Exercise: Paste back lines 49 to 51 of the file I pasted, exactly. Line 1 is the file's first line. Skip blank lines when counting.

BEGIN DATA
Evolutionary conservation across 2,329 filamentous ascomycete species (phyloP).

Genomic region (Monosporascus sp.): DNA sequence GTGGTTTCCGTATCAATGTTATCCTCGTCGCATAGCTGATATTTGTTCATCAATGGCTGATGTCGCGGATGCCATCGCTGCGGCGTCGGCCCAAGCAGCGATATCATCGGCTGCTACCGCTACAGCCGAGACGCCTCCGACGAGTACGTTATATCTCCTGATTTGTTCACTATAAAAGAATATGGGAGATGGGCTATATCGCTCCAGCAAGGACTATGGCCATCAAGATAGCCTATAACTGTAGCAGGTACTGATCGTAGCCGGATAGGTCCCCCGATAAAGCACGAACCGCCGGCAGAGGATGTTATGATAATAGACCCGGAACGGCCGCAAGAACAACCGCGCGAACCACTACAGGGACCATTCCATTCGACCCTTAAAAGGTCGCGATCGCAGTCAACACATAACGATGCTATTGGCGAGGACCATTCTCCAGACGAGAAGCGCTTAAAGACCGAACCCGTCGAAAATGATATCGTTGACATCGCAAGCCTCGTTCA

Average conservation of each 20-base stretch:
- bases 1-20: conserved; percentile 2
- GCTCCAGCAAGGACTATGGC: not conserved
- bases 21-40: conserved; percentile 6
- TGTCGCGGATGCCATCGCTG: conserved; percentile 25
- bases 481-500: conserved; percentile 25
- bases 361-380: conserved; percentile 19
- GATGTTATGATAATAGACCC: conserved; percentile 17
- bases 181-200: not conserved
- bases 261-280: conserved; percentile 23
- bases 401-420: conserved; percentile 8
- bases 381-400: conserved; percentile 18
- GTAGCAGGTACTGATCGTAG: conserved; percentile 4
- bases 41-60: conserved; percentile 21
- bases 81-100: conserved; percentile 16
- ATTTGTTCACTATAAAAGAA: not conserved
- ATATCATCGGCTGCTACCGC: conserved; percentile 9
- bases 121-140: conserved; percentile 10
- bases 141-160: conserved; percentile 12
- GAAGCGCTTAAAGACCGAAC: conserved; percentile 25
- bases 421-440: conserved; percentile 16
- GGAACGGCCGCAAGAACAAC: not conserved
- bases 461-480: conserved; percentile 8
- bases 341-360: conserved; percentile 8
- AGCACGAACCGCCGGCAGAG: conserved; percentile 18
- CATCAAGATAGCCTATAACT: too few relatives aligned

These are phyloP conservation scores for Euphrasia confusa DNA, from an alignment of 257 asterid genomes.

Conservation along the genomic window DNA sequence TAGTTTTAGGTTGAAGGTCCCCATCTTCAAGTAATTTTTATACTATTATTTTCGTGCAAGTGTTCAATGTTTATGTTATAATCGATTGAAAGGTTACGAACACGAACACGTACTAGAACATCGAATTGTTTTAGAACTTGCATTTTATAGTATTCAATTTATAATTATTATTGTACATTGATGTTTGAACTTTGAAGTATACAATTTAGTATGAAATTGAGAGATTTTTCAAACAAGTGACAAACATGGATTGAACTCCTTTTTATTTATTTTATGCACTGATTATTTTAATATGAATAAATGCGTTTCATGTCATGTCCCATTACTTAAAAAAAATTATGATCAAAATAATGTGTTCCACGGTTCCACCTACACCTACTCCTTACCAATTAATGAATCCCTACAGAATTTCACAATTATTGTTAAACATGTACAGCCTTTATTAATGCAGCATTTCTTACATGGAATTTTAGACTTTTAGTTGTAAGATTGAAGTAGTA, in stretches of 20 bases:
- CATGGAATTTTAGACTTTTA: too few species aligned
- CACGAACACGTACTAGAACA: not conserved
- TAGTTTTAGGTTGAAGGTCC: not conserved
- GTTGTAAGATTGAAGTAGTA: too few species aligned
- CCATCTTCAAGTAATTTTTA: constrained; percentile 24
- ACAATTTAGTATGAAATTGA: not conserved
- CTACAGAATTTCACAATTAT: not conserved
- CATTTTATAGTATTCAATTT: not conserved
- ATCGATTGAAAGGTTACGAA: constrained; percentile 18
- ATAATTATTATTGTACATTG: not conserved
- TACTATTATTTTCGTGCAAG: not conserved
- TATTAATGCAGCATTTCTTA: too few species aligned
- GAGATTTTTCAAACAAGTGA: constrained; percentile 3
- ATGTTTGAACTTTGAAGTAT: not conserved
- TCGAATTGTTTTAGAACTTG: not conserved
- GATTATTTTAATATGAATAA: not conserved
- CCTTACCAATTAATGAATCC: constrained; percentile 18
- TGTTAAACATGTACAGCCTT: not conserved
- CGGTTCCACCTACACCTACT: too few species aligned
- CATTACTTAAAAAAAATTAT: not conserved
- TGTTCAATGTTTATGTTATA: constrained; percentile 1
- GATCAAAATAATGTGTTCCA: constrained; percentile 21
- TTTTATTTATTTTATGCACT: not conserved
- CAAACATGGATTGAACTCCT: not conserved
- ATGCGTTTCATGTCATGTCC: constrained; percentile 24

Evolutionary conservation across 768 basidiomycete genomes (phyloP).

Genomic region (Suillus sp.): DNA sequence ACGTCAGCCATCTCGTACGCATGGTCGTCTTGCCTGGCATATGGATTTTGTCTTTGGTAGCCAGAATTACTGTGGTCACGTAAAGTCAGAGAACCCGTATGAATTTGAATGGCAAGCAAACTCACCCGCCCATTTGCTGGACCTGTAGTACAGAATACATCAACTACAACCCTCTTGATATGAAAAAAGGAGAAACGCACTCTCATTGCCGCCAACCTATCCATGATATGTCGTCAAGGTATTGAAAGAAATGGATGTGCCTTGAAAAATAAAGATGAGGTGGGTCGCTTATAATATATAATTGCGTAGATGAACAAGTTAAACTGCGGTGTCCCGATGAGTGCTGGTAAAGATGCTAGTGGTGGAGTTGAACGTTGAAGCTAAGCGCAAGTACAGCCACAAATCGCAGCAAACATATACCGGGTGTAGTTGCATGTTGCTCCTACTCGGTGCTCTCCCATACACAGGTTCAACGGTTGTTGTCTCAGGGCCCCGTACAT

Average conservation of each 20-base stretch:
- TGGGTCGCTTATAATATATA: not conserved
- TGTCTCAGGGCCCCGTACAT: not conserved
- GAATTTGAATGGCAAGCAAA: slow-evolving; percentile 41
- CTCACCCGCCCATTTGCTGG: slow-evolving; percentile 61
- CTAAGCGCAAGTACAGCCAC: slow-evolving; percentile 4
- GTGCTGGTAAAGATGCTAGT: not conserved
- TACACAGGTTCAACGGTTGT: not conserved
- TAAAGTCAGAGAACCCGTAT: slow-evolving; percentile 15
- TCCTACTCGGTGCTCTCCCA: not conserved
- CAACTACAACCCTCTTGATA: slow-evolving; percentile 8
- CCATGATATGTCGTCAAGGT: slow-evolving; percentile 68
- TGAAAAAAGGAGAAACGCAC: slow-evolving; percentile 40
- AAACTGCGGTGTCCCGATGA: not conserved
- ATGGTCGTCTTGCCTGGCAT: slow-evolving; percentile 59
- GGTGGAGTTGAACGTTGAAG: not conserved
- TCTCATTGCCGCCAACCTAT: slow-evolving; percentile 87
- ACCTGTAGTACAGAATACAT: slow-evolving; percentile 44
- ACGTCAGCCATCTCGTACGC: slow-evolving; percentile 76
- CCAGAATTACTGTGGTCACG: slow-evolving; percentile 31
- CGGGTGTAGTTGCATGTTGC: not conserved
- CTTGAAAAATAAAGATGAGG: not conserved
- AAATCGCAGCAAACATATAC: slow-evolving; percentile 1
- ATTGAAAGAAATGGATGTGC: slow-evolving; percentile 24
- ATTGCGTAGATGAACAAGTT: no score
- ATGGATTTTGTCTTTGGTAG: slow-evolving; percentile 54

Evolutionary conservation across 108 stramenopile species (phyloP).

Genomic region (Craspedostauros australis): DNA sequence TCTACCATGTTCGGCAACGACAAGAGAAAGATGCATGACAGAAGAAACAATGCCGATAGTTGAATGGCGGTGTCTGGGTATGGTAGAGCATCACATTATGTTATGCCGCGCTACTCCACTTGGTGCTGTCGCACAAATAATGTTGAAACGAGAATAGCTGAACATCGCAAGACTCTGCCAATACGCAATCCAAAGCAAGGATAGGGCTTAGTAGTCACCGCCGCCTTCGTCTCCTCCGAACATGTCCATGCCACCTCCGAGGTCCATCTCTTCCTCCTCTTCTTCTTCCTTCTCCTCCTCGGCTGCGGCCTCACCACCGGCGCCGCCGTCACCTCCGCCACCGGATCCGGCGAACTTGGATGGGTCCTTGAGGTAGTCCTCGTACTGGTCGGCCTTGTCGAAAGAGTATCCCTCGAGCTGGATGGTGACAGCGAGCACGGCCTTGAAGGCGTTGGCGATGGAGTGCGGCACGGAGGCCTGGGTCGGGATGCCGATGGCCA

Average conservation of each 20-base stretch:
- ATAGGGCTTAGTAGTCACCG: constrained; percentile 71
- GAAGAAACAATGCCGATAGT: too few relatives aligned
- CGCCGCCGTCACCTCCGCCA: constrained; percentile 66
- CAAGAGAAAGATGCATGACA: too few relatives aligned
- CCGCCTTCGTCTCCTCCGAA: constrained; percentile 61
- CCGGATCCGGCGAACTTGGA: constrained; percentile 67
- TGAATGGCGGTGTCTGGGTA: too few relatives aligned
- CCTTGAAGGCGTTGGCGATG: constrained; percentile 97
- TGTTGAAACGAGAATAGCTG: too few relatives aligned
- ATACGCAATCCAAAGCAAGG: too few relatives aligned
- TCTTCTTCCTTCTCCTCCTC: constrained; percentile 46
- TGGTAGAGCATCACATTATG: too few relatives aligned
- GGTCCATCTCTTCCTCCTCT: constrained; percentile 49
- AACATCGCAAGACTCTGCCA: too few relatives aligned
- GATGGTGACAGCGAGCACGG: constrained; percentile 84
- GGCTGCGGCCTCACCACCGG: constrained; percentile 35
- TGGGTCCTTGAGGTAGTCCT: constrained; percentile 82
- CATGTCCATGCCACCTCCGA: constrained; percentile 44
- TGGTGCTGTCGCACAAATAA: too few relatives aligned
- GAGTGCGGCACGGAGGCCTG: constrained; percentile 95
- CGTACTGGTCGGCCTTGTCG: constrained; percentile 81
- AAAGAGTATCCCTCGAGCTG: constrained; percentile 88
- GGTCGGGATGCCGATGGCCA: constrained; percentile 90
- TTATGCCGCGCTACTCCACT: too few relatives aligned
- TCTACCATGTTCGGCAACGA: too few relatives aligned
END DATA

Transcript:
- CGGTTCCACCTACACCTACT: too few species aligned
- CATTACTTAAAAAAAATTAT: not conserved
- TGTTCAATGTTTATGTTATA: constrained; percentile 1